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‘The Good Place’ has lost the plot

This review contains spoilers up to episode nine of The Good Place season three.

It doesn’t seem that long ago that The Good Place was in a good place. The first two seasons were generally met with positive reviews, and this quirky little comedy felt original and bizarrely compelling. I was first introduced to it when a housemate was watching it in the living room and I was quickly drawn in by the colourful characters and the cliff-hangers which always left you wanting to watch one more episode.

But as I watched a poorly choreographed ‘bar fight with demons’ in the latest instalment of the show’s third season, I found myself questioning what on earth has happened. Unlike what came before it, the third season hasn’t left me wanting more, and each episode has felt tedious and unengaging. So, what exactly has gone wrong to have made this show lose its charm?

The Good Place is simply too cartoonish to successfully portray Earth

Setting the third season predominantly on Earth (so far at least) has easily been the biggest change to the formula. The decision to change up the setting makes sense and seems like a decent way to make this third season continue to feel fresh and innovative, however in practice this hasn’t quite worked out. Part of the problem, in my opinion, is that The Good Place is simply too cartoonish to successfully portray Earth. In the previous seasons, the fact that we were in a fantasy setting meant that they could better get away with the cartoonish vibe, but now that we’re on Earth it is somewhat destroying my ability to believe in this universe.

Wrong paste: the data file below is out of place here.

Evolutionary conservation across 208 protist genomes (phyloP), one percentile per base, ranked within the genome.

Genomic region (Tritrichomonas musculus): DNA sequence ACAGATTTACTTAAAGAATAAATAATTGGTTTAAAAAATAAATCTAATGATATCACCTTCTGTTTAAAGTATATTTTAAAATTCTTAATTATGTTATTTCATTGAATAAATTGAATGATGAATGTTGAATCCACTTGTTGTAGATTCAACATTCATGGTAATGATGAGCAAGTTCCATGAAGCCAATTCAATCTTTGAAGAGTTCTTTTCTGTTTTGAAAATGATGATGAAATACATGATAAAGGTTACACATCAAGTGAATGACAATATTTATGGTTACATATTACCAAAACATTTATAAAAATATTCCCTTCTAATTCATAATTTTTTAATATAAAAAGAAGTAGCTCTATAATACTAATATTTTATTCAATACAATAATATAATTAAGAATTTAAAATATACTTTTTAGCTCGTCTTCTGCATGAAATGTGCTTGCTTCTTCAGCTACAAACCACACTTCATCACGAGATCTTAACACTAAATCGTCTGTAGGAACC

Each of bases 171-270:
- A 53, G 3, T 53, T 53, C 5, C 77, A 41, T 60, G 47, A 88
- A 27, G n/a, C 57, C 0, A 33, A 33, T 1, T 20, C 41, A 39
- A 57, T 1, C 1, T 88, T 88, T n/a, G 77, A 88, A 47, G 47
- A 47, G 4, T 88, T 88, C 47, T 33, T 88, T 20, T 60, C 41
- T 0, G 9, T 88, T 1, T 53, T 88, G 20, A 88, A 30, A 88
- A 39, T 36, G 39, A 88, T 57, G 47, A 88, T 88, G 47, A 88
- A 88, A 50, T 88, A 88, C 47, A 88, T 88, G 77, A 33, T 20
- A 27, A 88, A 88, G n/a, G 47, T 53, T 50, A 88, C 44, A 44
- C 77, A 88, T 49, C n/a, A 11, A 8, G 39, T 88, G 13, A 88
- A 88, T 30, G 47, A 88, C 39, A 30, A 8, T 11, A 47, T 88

Above all, the side characters in this series (Simone aside) have been so cartoonish that it has been impossible to really care about them. And yet, sadly, that is exactly what this season is encouraging us to do, as the main cast go about attempting to ‘save’ their relatives from ending up in the Bad Place. The idea on paper seems like a decent new direction to take the show, with plenty more discussions of moral philosophy along the way. However, the show succeeds far better when slowly developing characters over several episodes, such that the episodic stories in this season have felt at best under-cooked and at worst tiresomely preachy.

This season, it’s felt like the show has been stuck in a rut

One of the strengths of this show in the past is that it has often been a few steps ahead of its viewers, catching them by surprise with twists or sudden changes in narrative direction. Yet this season, it’s felt like the show has been stuck in a rut, dawdling too long on uninspiring ideas and failing to move the narrative at its usual pace. The lack of any real threat has certainly contributed to this. The other demons, for example, seem to keep appearing in the narrative only to be quite easily thwarted, while the Judge was similarly sidestepped without much difficulty.

There are four episodes left to air, and the return to the afterlife might provide the narrative with the shake-up that it needs. However, I don’t hold out much hope. The characters’ plan to change the current point system is a plot idea that feels too wrapped up in the show’s own mythology to have much resonance in the real world – things were far better when there was more mystery and unknowns surrounding the workings of this afterlife. Sadly, I think that this show – like its protagonists – is now beyond redemption.

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